By Chris Takahashi | Staff Writer 

The first-ever March for Science is scheduled to take place this upcoming Saturday, April 22. More than 400 events in all 50 states, including four across the island state of Hawaiʻi, have been planned, according to an early April press release from organizers of the nationwide event.

“It’s critical for the future of humanity that we stand up for legitimate science,” said Marti Townsend, director of Sierra Club of Hawaiʻi. “We need scientific research and scientific education in public schools. We have to make sure that we have the public interest at the heart of science.”

Coinciding with Earth Day (April 22) and affiliated with the much anticipated, flagship march held in Washington, D.C., the Honolulu March for Science will kick off at UH Mānoa (corner of Dole Street and University Street) on Saturday afternoon.

A full slate of speakers representing a variety of science-based institutions and organizations are scheduled to present beginning at 3 p.m., and a march to Moʻiliʻili Neighborhood Park will take place from 4-5 p.m. The Honolulu March for Science will also feature food and music performances by Men in Grey Suits and Liv at the UH Mānoa campus. More than 30 participating organizations will have informational tables at the family friendly event that will conclude at 6 p.m.

“The march itself is for everybody, for everybody who has stake in or concern about the future of science in our society,” said Honolulu March for Science Chair and UH Mānoa professor Helen Spafford. “It’s for people that value the information and tools that the scientific inquiry provides.”

Stuart Coleman, Hawai‘i Regional Coordinator for the Surfrider Foundation, is listed as the event emcee and will preside over a credentialed lot of speakers. Those individuals scheduled to speak will do so on behalf of a diverse number of institutions including a handful of UH Mānoa academic departments, Bishop Museum, Hawai‘i State Department of Land and Natural Resources, and Queens Medical Center, among others.

“I think overall the response has been fantastic,” Spafford said. “The scientific community in general has been very supportive, in both spirit and in action.”

The mission statement of the national March for Science event is as follows: “The March for Science champions robustly funded and publicly communicated science as a pillar of human freedom and prosperity. We unite as a diverse, nonpartisan group to call for science that upholds the common good and for political leaders and policy makers to enact evidence based policies in the public interest.”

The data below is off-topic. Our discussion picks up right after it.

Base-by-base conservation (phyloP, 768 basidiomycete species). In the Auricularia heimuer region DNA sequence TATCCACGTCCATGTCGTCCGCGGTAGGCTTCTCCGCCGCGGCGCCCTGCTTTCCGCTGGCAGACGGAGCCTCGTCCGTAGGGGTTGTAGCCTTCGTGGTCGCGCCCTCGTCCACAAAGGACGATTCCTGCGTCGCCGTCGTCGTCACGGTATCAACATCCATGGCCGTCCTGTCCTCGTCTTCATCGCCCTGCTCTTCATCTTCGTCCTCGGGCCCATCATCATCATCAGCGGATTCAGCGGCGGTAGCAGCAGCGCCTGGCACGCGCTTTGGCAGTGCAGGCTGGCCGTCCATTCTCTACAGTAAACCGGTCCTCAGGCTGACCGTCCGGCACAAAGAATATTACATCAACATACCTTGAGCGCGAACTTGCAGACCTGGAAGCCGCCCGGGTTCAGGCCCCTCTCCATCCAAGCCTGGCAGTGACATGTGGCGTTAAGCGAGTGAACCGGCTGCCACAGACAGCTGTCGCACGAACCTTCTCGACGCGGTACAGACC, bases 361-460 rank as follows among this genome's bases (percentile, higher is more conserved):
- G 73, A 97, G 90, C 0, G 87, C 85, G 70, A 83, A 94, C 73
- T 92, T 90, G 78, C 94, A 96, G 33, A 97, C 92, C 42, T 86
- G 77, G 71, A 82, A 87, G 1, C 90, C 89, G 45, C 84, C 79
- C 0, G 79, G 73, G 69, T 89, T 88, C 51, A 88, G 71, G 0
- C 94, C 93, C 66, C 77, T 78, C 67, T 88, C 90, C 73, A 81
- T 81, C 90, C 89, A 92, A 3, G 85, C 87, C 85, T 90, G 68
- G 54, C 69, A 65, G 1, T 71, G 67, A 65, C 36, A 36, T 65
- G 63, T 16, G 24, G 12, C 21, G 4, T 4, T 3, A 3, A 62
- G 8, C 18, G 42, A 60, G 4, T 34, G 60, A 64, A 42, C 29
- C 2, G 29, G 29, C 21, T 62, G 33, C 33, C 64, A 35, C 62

The idea for the March for Science was sparked on the heels of the Women’s March that took place on Jan. 21, one day after President Donald Trump’s inauguration. Though the Women’s March had a distinctly partisan focus on political matters, the March for Science has remained steadfastly nonpartisan.

Spafford reiterated the nonpartisan spirit of the march from a position of advocacy.

“It’s actually exciting, I think, to be having this conversation about what role and what place science has in our society,” she said. “We need to have this conversation.”

She added, “We’ve tended to work in isolation and have mainly communicated among ourselves, and that clearly needs to change. I think that we need to move out of our comfort zone a little bit and engage more with the general public, in not only telling them what we do but the value of what we do for society.”

Still, despite the stance of Spafford and the commitment to nonpartisanship by organizers across the country, there have been some grumblings, even in the scientific community, that the March for Science will continue to “politicize” science.

In fact, science has a long-held, and at times tenuous, relationship with political affairs from the infamous Scopes Trial to even the persecution of Galileo for his views on heliocentrism.

Today, the political debate concerning the advancement of science is still relevant. With the Trump administration’s appointment of Scott Pruitt to head the Environmental Protection Agency, many members of the scientific community have been galvanized to speak out against his views regarding climate change.  

In an interview on CNBC from March 9, Pruitt questioned whether or not carbon dioxide is a “primary contributor” to man-made climate change, a view he holds in opposition to a majority of the scientific community.

“Anyone who denies over a century’s worth of established science and basic facts is unqualified to be the administrator of the EPA,” U.S. Senator from Hawaiʻi, Brian Schatz, responded in a statement. “Now more than ever, the Senate needs to stand up to Scott Pruitt and his dangerous views.”

Townsend of the Sierra Club has taken note of how the Trump administration has impacted civic engagement due in large part to the rhetoric concerning science from cabinet officials such as Pruitt. The Sierra Club of Hawai‘i will have a table at the March for Science focused specifically on climate justice.

“Our membership and support is growing,” she said. “The silver lining to the Trump administration is that people are feeling more empowered than ever to participate in local and state government to engage decision makers.”